What he did was a big deal at the time. It wasn’t like it is now where there is a big sports culture for girls; Title IX happened in 1977, so he was training girls before it was cool. We didn’t know the impact that stuff would have on us, but athletics gives you so much in the way of confidence and independence and before Title IX, there was nothing like that for women. Our high school had a really good gymnastics team because Mr. Douglas was their feeder system. He was the foundation for all of our success in later years.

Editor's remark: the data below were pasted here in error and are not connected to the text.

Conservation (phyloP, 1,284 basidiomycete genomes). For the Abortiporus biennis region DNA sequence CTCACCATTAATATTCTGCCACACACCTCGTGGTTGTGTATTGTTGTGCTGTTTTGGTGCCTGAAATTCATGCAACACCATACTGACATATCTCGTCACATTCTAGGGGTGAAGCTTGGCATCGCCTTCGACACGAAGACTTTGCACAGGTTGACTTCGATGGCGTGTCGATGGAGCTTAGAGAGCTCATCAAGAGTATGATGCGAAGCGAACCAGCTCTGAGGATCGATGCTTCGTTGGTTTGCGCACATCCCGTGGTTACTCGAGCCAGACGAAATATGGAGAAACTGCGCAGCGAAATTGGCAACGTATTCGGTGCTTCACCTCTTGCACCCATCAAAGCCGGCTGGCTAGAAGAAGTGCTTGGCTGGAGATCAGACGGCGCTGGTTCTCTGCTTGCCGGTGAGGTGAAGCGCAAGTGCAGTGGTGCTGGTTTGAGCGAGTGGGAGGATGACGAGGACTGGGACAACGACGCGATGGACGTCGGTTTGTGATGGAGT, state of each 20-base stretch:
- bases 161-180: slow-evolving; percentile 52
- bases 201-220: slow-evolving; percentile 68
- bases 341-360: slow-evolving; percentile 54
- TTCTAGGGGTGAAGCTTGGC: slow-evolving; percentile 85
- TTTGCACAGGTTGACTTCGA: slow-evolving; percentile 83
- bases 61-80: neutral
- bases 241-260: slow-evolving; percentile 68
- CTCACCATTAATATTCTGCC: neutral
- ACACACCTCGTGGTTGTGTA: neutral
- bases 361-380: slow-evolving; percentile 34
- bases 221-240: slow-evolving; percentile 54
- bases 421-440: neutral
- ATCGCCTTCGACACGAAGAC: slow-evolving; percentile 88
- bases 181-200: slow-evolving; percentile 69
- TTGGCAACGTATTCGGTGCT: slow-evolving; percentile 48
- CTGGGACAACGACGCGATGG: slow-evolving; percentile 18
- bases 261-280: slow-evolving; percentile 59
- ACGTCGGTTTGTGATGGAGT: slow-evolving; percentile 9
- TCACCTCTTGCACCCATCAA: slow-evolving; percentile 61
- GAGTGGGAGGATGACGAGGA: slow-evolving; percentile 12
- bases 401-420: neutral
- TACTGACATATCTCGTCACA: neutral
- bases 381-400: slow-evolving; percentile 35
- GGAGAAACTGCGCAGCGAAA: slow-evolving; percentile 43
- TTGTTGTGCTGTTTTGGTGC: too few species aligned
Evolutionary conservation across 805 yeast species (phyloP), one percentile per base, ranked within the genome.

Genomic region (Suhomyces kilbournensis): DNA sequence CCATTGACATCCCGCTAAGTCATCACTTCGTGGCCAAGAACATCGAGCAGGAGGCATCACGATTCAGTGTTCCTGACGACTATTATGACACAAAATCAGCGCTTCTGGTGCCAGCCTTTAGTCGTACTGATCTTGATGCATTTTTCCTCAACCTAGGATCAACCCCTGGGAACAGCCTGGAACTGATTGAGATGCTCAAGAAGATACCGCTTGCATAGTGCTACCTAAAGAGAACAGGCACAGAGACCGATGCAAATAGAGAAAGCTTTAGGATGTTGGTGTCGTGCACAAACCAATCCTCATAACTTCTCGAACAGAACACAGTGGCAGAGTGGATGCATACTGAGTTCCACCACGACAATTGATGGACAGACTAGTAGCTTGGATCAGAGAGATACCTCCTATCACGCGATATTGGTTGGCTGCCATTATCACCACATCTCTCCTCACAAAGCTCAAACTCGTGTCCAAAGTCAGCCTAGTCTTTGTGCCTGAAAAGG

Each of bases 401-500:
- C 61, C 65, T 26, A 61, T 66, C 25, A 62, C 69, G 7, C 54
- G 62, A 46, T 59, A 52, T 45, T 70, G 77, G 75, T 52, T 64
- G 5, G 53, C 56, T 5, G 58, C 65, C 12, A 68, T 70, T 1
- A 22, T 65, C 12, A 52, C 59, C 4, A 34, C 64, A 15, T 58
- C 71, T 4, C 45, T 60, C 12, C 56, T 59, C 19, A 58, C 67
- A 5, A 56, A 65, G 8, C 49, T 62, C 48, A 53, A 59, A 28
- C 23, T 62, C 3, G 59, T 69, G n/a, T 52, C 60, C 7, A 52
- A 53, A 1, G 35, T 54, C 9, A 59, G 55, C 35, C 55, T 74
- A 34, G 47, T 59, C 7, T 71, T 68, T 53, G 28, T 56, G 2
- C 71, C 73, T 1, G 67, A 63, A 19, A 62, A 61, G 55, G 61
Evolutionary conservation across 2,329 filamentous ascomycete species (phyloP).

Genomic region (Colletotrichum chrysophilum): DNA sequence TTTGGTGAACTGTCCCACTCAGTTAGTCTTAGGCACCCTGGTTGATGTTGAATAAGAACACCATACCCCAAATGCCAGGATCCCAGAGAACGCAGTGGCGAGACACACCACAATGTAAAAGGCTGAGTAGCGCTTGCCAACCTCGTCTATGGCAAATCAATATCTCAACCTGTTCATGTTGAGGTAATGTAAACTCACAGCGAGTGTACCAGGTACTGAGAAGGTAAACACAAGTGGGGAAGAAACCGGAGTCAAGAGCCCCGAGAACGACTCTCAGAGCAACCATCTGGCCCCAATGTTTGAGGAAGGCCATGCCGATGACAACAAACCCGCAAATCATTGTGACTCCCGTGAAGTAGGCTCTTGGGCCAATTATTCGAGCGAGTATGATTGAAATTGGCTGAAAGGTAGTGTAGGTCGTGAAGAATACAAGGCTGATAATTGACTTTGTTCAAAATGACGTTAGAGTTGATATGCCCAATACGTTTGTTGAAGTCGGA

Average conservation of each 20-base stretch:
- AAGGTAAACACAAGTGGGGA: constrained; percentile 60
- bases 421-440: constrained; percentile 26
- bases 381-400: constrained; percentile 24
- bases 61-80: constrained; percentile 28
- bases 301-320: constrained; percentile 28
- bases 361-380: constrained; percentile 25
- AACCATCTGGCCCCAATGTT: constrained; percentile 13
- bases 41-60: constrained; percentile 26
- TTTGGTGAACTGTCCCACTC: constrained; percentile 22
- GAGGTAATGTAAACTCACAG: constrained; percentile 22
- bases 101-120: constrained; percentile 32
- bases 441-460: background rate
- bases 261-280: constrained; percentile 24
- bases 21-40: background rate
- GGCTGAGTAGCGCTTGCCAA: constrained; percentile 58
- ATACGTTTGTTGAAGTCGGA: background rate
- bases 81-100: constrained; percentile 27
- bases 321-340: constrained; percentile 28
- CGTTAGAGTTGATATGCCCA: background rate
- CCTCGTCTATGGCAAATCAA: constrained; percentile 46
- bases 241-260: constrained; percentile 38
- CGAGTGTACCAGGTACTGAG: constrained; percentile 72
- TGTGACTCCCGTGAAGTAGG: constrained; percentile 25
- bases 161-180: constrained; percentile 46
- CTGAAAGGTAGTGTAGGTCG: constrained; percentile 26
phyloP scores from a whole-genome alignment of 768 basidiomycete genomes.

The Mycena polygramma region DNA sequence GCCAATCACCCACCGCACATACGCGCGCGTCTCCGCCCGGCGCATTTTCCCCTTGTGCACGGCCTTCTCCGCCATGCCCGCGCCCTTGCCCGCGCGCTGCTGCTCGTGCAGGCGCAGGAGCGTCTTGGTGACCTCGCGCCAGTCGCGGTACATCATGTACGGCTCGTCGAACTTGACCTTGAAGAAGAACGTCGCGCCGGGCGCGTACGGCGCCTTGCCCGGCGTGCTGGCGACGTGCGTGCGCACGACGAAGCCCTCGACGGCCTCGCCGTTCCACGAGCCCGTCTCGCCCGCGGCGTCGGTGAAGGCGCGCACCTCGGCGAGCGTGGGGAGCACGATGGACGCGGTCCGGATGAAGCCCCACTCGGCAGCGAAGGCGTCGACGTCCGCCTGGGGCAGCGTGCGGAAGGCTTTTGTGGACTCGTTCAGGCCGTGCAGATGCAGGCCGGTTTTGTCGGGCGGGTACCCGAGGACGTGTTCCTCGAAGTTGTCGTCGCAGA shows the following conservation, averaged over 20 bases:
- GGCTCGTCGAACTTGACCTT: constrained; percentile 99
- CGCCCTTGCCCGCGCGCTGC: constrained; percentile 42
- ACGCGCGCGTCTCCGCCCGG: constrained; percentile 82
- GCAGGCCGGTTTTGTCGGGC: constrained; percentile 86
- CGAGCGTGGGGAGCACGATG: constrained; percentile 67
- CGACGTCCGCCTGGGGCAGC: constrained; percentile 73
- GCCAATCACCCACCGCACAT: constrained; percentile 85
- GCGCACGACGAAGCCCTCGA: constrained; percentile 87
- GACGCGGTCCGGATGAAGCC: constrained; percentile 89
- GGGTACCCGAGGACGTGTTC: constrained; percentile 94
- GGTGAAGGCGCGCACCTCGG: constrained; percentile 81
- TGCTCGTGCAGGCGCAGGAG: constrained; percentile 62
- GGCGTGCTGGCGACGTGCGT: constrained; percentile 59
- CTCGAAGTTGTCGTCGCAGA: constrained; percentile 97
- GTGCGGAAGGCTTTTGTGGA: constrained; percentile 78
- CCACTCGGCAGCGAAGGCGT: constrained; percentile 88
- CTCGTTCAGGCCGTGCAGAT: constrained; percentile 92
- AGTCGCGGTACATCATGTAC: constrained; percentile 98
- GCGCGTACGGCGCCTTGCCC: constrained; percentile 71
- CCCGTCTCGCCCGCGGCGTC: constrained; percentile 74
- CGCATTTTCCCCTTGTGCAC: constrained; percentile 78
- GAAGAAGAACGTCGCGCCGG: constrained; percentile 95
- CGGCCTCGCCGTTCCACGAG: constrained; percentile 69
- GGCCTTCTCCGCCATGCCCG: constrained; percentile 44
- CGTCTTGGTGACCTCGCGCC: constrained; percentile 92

Though I began my gymnastics career at the Y.M.C.A., Mr. Douglas was the first legitimate coach I ever had and his gym was the first gym I ever really trained in. He was the foundation for my success, whose teachings I’ve applied far beyond the limits of the gym walls. From Mr. Douglas, I learned about motivation, perseverance, and a respect for hard work. His sheer joy in his work, in wanting to teach girls how to be strong, was inspirational to me. It not only inspired me to continue to work as a gymnast in college, but my work as a Pilates instructor. I aim to be the Mr. Douglas of whatever it is that I do.